Planning Board Gives Preliminary Review of 110 Tremont Project

In what will very quickly become a popular place to live, Tremont Street in Everett – abutting the Northern Strand Bike Path – has another proposal by property owner Greg Antonelli.

Antonelli is a busy all over the city right now, but on Monday at the Planning Board meeting online, he proposed a 47-unit residential apartment building for two old industrial buildings on Tremont Street. The new proposal would add to the project he is just about to finish up next door in a formerly industrial building that will include micro-units and spectacular finishes, the developer has said.

The draft design for a new 47-unit project put forward by Greg Antonelli for 110 Tremont St. to accompany a soon-to-be-finished housing project next door. Antonelli is converting the formerly industrial area into a new residential area – an area that nowadays abuts the bike path and RiverGreen Park.

The new proposal will be housed in an existing two-story building in combination with an existing one-story building on the site, including 15 parking spaces on site as well. The site has become very much in vogue lately as it abuts to the rear the bike path and the newly developed and massive River Green park and playing fields.

Antonelli said they would all be one-bedroom units, and he was open to looking at some modifications, such as adding a rock wall to prevent headlights from shining on the house across the street.

The project does not require any approvals from the Zoning Board of Appeals, and comes in by right – meaning there will be few reviews of the project aside from the Planning Board. Also, as Antonelli filed paperwork on the project some time ago, he is not subject to any of the affordable housing requirements in this project.

Member Leo Pizzano asked that the project follow the Everett Design Guidelines and use at least 20 percent brick, preferably on the façade. Antonelli said he was open to 20 percent brick, but maybe not all on the front.

“I have no problem with 20 percent brick,” he said. “I’m all for it. I don’t know if I’m interested in the whole front being brick, but I’ll look at it.”

He also said he’s open to adding bike storage as well.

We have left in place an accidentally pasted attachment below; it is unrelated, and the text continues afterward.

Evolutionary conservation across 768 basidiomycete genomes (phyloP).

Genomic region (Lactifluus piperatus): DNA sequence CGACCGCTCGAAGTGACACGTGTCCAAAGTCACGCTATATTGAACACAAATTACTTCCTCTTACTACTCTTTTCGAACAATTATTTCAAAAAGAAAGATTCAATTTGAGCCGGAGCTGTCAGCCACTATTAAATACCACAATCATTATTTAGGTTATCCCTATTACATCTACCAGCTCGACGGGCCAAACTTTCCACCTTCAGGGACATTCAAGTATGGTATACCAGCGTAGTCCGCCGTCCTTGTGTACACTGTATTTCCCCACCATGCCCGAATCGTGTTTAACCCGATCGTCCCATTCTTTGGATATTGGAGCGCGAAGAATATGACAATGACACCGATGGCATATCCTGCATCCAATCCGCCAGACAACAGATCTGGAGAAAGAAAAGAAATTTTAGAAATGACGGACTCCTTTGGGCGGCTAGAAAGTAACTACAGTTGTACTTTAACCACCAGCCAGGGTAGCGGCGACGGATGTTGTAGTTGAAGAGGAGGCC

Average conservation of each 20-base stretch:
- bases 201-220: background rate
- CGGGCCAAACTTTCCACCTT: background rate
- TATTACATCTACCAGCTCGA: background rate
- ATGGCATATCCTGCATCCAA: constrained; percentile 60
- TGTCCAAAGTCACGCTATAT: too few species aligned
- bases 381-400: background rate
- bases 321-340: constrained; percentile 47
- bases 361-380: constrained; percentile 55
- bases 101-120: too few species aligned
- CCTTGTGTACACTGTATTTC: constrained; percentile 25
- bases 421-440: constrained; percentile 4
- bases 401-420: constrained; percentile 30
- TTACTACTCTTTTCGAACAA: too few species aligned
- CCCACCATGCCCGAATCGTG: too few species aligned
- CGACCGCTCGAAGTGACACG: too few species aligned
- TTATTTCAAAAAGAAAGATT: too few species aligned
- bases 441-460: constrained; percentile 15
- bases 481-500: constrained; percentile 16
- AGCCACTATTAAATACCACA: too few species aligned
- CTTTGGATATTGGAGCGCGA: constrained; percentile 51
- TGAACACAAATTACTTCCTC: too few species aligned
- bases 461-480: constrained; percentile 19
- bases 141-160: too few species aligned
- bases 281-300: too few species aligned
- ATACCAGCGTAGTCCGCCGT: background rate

One abutter, Ann Moran, said she was opposed to it as Antonelli has had issues with her regarding truck lights going into her home when parking- among other things.

The matter will come back to the Planning Board on Aug. 24.

•Elm Street Told about The Bricks

If there’s one thing anyone going to the Planning Board should know, it’s that the Board – and specifically Member Leo Pizzano – are going to ask for brick on the outside.

That’s all part of the Everett Design Guidelines approved some time ago, and mostly adhered to – though much of the time it takes a sharp reminder from Pizzano to get developers to move on that. That was just the case on Monday when a new development for Elm Street was sent back to the drawing board when it failed to use any brick on the façade.

The owner of Elm Street Market is looking to build on top of his thriving conna’ store, rebuilding the second story and adding a third story. The new additions will house eight new units of housing atop the existing store. There will be no parking, according to Attorney Paul DeLorey, who represents owner.

The proposal was met with opposition by Pizzano and the rest of the Board, as it had no brick and didn’t follow the design standards for Elm Street.

“Let me put it to you this way,” he said. “We’re sick and tired of looking at these siding buildings. This one is no exception. The front should be all brick, bottom to the top and the returns. It should look like something. Right now, we’re getting another cement box…We on the Planning Board are going to enforce this suggestion that this have 20 percent brick.”

The developer and design team were asked to look at a redesign for the Aug. 24 meeting.

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